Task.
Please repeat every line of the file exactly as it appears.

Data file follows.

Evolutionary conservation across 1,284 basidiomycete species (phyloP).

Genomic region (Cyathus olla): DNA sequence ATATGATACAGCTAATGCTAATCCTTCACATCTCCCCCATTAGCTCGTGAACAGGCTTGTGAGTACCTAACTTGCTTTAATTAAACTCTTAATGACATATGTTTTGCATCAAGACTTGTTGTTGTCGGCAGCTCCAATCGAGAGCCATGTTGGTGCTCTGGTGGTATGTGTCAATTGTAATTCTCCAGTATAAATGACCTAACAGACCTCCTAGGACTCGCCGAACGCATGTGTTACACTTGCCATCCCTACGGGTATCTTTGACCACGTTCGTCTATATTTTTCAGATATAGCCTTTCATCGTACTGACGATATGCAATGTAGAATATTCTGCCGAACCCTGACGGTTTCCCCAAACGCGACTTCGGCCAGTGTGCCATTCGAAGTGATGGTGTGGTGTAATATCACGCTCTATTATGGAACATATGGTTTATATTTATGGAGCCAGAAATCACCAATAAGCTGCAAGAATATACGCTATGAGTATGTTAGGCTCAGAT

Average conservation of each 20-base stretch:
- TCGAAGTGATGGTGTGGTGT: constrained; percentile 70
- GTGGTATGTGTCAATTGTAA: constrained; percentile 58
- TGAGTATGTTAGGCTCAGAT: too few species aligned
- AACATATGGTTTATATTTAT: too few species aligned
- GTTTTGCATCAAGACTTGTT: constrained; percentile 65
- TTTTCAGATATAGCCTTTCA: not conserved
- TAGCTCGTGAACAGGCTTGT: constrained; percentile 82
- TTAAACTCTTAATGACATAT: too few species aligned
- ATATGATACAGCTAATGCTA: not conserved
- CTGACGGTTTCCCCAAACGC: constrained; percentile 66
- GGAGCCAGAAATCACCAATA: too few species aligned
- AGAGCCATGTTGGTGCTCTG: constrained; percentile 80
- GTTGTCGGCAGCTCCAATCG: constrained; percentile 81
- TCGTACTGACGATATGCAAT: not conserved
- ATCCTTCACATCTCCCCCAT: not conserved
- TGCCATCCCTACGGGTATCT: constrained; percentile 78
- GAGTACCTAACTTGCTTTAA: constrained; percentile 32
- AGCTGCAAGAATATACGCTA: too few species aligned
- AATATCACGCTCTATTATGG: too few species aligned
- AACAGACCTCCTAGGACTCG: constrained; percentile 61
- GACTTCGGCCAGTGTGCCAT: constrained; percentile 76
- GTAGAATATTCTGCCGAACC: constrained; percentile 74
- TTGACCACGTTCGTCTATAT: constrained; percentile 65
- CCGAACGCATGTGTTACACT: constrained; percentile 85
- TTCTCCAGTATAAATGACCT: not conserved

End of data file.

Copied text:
Evolutionary conservation across 1,284 basidiomycete species (phyloP).

Genomic region (Cyathus olla): DNA sequence ATATGATACAGCTAATGCTAATCCTTCACATCTCCCCCATTAGCTCGTGAACAGGCTTGTGAGTACCTAACTTGCTTTAATTAAACTCTTAATGACATATGTTTTGCATCAAGACTTGTTGTTGTCGGCAGCTCCAATCGAGAGCCATGTTGGTGCTCTGGTGGTATGTGTCAATTGTAATTCTCCAGTATAAATGACCTAACAGACCTCCTAGGACTCGCCGAACGCATGTGTTACACTTGCCATCCCTACGGGTATCTTTGACCACGTTCGTCTATATTTTTCAGATATAGCCTTTCATCGTACTGACGATATGCAATGTAGAATATTCTGCCGAACCCTGACGGTTTCCCCAAACGCGACTTCGGCCAGTGTGCCATTCGAAGTGATGGTGTGGTGTAATATCACGCTCTATTATGGAACATATGGTTTATATTTATGGAGCCAGAAATCACCAATAAGCTGCAAGAATATACGCTATGAGTATGTTAGGCTCAGAT

Average conservation of each 20-base stretch:
- TCGAAGTGATGGTGTGGTGT: constrained; percentile 70
- GTGGTATGTGTCAATTGTAA: constrained; percentile 58
- TGAGTATGTTAGGCTCAGAT: too few species aligned
- AACATATGGTTTATATTTAT: too few species aligned
- GTTTTGCATCAAGACTTGTT: constrained; percentile 65
- TTTTCAGATATAGCCTTTCA: not conserved
- TAGCTCGTGAACAGGCTTGT: constrained; percentile 82
- TTAAACTCTTAATGACATAT: too few species aligned
- ATATGATACAGCTAATGCTA: not conserved
- CTGACGGTTTCCCCAAACGC: constrained; percentile 66
- GGAGCCAGAAATCACCAATA: too few species aligned
- AGAGCCATGTTGGTGCTCTG: constrained; percentile 80
- GTTGTCGGCAGCTCCAATCG: constrained; percentile 81
- TCGTACTGACGATATGCAAT: not conserved
- ATCCTTCACATCTCCCCCAT: not conserved
- TGCCATCCCTACGGGTATCT: constrained; percentile 78
- GAGTACCTAACTTGCTTTAA: constrained; percentile 32
- AGCTGCAAGAATATACGCTA: too few species aligned
- AATATCACGCTCTATTATGG: too few species aligned
- AACAGACCTCCTAGGACTCG: constrained; percentile 61
- GACTTCGGCCAGTGTGCCAT: constrained; percentile 76
- GTAGAATATTCTGCCGAACC: constrained; percentile 74
- TTGACCACGTTCGTCTATAT: constrained; percentile 65
- CCGAACGCATGTGTTACACT: constrained; percentile 85
- TTCTCCAGTATAAATGACCT: not conserved